Even today, gas from the North and Irish Sea supplies almost half of the UK’s needs leaving the lion’s share to imports via 4 pipelines fromEurope and Norway and some 9 percent to LNG tankers. 80 percent of the UK’s 25 million homes are powered by gas, one quarter of the country’s electricity isgeneration by gas-fired power stations, and a fifth is consumed by industry.Gas is a key element of the UK’s energy mix. In 2017, the UK consumed 74.3 billion cubic metres (bcm) and its gas storage capacity of four bcm was just enough to deliver over a quarter ofnatural gas demand on a cold winter’s day. The closure of Centrica’s Rough Long-Term Storage facility last year reduced gas storage capacity to 1.3 bcm equivalent to 1.6 percent of the UK’s annual gas demand. The UK has only 14 days gas storage capacity compared to 87 in France, 69 in Germany and 59 inItaly report developers of a new £660 million gas storage site in Lancashire, Hailte Energy Group in October 2018.
The demand for gas
Between 2003 to 2017, natural gas consumption in the UK fell significantly from 92.7 million metric tons of oil equivalent to 36 million metric tons ofoil equivalent. According to EIA statistics, gas provided some 38 percent ofprimary energy needs in 2016. Heating accounts for the lion’s share of gas demandand this varies from day to day in line with the climate, season, and growing contribution of renewable power. In the absence of large-scale energy storage,the intermittency of renewable energy will increase the importance of gas fuelled peaking power plants.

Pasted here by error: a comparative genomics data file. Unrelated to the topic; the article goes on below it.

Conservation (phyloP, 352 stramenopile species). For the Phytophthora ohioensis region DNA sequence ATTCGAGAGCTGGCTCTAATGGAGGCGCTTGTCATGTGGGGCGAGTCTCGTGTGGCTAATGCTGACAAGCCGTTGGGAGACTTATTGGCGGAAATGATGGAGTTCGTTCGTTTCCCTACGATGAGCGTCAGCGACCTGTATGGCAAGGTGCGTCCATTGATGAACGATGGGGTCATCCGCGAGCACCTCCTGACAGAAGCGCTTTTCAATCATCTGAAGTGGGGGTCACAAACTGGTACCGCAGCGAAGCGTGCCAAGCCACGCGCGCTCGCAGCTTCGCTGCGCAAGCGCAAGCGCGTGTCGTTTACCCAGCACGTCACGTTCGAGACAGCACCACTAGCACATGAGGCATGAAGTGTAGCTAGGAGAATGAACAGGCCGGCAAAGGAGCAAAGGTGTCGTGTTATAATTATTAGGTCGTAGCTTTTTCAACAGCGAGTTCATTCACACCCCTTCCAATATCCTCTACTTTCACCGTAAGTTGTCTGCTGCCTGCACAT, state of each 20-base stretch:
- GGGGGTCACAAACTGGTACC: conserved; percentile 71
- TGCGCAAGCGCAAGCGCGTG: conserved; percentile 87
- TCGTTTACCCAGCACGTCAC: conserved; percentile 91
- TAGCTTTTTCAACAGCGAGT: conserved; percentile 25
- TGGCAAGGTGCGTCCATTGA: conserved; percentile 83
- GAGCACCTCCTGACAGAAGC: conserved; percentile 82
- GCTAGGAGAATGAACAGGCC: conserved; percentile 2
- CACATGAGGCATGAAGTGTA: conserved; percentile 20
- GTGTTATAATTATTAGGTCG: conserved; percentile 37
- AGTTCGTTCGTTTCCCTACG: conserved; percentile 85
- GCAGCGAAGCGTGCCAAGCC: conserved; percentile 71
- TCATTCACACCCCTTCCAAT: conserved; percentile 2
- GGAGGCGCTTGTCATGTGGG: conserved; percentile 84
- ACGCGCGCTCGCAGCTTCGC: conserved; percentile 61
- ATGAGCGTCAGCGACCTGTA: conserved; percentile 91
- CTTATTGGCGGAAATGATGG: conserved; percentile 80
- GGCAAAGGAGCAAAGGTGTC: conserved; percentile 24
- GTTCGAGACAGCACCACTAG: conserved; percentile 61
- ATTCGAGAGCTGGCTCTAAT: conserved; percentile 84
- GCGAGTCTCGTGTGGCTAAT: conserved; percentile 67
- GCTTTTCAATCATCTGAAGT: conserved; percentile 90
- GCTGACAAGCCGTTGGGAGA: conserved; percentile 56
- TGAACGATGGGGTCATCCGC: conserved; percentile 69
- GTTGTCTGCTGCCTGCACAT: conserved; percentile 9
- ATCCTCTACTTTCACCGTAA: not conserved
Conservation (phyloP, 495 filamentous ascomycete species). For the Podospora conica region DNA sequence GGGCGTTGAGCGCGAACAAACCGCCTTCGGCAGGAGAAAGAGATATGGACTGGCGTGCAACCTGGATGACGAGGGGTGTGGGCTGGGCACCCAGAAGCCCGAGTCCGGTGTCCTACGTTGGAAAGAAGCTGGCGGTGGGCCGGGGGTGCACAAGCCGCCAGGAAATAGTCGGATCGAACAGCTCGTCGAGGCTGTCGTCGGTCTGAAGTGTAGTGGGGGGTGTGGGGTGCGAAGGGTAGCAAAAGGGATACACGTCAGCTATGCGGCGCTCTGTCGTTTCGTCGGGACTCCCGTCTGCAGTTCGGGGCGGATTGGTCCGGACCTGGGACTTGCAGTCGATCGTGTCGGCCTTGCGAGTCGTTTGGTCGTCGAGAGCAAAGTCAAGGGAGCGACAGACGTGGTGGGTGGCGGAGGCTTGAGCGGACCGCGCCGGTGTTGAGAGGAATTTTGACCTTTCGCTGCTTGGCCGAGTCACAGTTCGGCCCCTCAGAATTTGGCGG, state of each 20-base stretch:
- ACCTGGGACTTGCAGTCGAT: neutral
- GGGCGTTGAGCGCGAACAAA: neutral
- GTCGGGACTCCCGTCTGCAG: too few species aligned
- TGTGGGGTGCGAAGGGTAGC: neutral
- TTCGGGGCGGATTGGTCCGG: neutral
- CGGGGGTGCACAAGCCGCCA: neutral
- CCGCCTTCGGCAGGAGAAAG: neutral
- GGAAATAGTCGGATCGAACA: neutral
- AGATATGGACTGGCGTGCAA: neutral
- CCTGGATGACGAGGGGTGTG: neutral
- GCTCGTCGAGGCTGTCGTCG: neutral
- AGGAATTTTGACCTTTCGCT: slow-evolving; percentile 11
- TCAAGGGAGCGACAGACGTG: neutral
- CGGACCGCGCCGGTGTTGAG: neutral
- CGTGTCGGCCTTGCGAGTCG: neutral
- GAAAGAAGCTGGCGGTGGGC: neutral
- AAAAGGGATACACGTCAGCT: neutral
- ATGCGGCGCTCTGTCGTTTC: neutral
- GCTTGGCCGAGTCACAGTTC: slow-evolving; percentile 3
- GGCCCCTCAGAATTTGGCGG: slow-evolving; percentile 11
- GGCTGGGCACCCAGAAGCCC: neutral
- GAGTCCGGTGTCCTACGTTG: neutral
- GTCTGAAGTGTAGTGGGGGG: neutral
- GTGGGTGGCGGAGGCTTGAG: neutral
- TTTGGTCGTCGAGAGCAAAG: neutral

UK gas supplies
The UK’s major utilityBritish Gas estimates that offshore fields in the North Sea and East Irish Sea supplied45 percent of the UK’s gas consumption in 2017. However, these domestic sources are in seminal decline and it is thought unlikely that Total’s discovery of Read more